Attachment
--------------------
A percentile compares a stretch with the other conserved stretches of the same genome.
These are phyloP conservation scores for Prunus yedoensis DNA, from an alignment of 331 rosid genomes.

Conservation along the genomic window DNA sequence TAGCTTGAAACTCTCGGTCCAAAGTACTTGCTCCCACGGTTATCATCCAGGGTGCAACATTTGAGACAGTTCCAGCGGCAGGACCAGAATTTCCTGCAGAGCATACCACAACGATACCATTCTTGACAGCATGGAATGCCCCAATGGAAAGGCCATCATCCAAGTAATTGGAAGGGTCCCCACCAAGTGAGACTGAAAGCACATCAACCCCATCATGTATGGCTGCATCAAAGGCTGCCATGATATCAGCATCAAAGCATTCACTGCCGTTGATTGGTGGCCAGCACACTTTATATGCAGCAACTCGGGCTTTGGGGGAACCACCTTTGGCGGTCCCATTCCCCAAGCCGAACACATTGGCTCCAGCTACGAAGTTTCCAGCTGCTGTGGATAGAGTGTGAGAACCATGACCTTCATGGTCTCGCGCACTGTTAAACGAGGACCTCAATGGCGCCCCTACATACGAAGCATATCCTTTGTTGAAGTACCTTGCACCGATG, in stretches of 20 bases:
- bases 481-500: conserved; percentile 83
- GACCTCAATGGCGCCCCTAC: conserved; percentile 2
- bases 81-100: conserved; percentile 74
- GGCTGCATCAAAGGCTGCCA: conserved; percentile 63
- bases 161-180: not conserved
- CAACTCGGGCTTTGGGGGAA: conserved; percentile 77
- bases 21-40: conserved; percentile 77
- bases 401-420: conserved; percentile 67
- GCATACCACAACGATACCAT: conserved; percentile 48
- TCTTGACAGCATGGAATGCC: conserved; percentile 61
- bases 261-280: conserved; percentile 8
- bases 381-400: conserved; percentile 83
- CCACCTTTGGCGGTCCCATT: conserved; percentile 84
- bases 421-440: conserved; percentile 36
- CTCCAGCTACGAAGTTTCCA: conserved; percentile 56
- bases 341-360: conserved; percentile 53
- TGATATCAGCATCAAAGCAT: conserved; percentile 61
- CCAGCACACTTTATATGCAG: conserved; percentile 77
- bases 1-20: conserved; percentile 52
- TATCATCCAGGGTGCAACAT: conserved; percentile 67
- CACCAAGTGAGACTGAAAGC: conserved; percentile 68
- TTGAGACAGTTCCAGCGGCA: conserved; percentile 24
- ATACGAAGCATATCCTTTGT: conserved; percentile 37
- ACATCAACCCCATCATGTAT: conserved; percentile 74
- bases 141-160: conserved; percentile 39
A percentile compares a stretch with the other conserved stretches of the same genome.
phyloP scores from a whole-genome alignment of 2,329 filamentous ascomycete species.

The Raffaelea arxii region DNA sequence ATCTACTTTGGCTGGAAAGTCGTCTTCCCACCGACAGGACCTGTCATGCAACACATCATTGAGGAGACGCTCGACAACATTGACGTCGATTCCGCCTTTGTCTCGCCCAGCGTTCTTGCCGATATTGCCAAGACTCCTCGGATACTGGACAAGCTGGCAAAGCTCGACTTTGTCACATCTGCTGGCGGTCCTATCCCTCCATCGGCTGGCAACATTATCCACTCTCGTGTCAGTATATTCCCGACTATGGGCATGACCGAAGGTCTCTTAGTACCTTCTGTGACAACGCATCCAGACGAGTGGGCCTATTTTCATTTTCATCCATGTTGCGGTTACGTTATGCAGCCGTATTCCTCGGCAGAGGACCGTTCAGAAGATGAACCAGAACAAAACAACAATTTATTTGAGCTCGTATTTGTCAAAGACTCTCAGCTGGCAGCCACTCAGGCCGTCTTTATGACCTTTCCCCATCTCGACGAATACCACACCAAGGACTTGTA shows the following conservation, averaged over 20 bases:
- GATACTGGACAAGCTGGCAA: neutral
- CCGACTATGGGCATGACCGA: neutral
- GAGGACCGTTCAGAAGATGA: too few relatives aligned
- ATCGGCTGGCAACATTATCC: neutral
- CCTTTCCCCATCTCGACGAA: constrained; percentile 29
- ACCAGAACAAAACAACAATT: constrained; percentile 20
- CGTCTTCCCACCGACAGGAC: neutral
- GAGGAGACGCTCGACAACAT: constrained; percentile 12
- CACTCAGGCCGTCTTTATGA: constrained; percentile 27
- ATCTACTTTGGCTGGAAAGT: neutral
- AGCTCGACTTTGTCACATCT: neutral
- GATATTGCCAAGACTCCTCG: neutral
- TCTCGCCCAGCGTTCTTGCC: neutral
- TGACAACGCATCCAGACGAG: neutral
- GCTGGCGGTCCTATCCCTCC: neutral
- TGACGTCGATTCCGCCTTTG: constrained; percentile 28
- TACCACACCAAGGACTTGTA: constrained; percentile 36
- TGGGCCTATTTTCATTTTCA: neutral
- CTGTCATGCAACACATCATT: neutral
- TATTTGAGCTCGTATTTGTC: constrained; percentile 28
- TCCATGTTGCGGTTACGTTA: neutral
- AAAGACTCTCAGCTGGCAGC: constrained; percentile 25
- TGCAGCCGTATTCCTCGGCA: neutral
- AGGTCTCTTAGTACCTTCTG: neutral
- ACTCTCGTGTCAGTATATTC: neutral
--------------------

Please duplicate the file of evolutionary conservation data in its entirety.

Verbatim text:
A percentile compares a stretch with the other conserved stretches of the same genome.
These are phyloP conservation scores for Prunus yedoensis DNA, from an alignment of 331 rosid genomes.

Conservation along the genomic window DNA sequence TAGCTTGAAACTCTCGGTCCAAAGTACTTGCTCCCACGGTTATCATCCAGGGTGCAACATTTGAGACAGTTCCAGCGGCAGGACCAGAATTTCCTGCAGAGCATACCACAACGATACCATTCTTGACAGCATGGAATGCCCCAATGGAAAGGCCATCATCCAAGTAATTGGAAGGGTCCCCACCAAGTGAGACTGAAAGCACATCAACCCCATCATGTATGGCTGCATCAAAGGCTGCCATGATATCAGCATCAAAGCATTCACTGCCGTTGATTGGTGGCCAGCACACTTTATATGCAGCAACTCGGGCTTTGGGGGAACCACCTTTGGCGGTCCCATTCCCCAAGCCGAACACATTGGCTCCAGCTACGAAGTTTCCAGCTGCTGTGGATAGAGTGTGAGAACCATGACCTTCATGGTCTCGCGCACTGTTAAACGAGGACCTCAATGGCGCCCCTACATACGAAGCATATCCTTTGTTGAAGTACCTTGCACCGATG, in stretches of 20 bases:
- bases 481-500: conserved; percentile 83
- GACCTCAATGGCGCCCCTAC: conserved; percentile 2
- bases 81-100: conserved; percentile 74
- GGCTGCATCAAAGGCTGCCA: conserved; percentile 63
- bases 161-180: not conserved
- CAACTCGGGCTTTGGGGGAA: conserved; percentile 77
- bases 21-40: conserved; percentile 77
- bases 401-420: conserved; percentile 67
- GCATACCACAACGATACCAT: conserved; percentile 48
- TCTTGACAGCATGGAATGCC: conserved; percentile 61
- bases 261-280: conserved; percentile 8
- bases 381-400: conserved; percentile 83
- CCACCTTTGGCGGTCCCATT: conserved; percentile 84
- bases 421-440: conserved; percentile 36
- CTCCAGCTACGAAGTTTCCA: conserved; percentile 56
- bases 341-360: conserved; percentile 53
- TGATATCAGCATCAAAGCAT: conserved; percentile 61
- CCAGCACACTTTATATGCAG: conserved; percentile 77
- bases 1-20: conserved; percentile 52
- TATCATCCAGGGTGCAACAT: conserved; percentile 67
- CACCAAGTGAGACTGAAAGC: conserved; percentile 68
- TTGAGACAGTTCCAGCGGCA: conserved; percentile 24
- ATACGAAGCATATCCTTTGT: conserved; percentile 37
- ACATCAACCCCATCATGTAT: conserved; percentile 74
- bases 141-160: conserved; percentile 39
A percentile compares a stretch with the other conserved stretches of the same genome.
phyloP scores from a whole-genome alignment of 2,329 filamentous ascomycete species.

The Raffaelea arxii region DNA sequence ATCTACTTTGGCTGGAAAGTCGTCTTCCCACCGACAGGACCTGTCATGCAACACATCATTGAGGAGACGCTCGACAACATTGACGTCGATTCCGCCTTTGTCTCGCCCAGCGTTCTTGCCGATATTGCCAAGACTCCTCGGATACTGGACAAGCTGGCAAAGCTCGACTTTGTCACATCTGCTGGCGGTCCTATCCCTCCATCGGCTGGCAACATTATCCACTCTCGTGTCAGTATATTCCCGACTATGGGCATGACCGAAGGTCTCTTAGTACCTTCTGTGACAACGCATCCAGACGAGTGGGCCTATTTTCATTTTCATCCATGTTGCGGTTACGTTATGCAGCCGTATTCCTCGGCAGAGGACCGTTCAGAAGATGAACCAGAACAAAACAACAATTTATTTGAGCTCGTATTTGTCAAAGACTCTCAGCTGGCAGCCACTCAGGCCGTCTTTATGACCTTTCCCCATCTCGACGAATACCACACCAAGGACTTGTA shows the following conservation, averaged over 20 bases:
- GATACTGGACAAGCTGGCAA: neutral
- CCGACTATGGGCATGACCGA: neutral
- GAGGACCGTTCAGAAGATGA: too few relatives aligned
- ATCGGCTGGCAACATTATCC: neutral
- CCTTTCCCCATCTCGACGAA: constrained; percentile 29
- ACCAGAACAAAACAACAATT: constrained; percentile 20
- CGTCTTCCCACCGACAGGAC: neutral
- GAGGAGACGCTCGACAACAT: constrained; percentile 12
- CACTCAGGCCGTCTTTATGA: constrained; percentile 27
- ATCTACTTTGGCTGGAAAGT: neutral
- AGCTCGACTTTGTCACATCT: neutral
- GATATTGCCAAGACTCCTCG: neutral
- TCTCGCCCAGCGTTCTTGCC: neutral
- TGACAACGCATCCAGACGAG: neutral
- GCTGGCGGTCCTATCCCTCC: neutral
- TGACGTCGATTCCGCCTTTG: constrained; percentile 28
- TACCACACCAAGGACTTGTA: constrained; percentile 36
- TGGGCCTATTTTCATTTTCA: neutral
- CTGTCATGCAACACATCATT: neutral
- TATTTGAGCTCGTATTTGTC: constrained; percentile 28
- TCCATGTTGCGGTTACGTTA: neutral
- AAAGACTCTCAGCTGGCAGC: constrained; percentile 25
- TGCAGCCGTATTCCTCGGCA: neutral
- AGGTCTCTTAGTACCTTCTG: neutral
- ACTCTCGTGTCAGTATATTC: neutral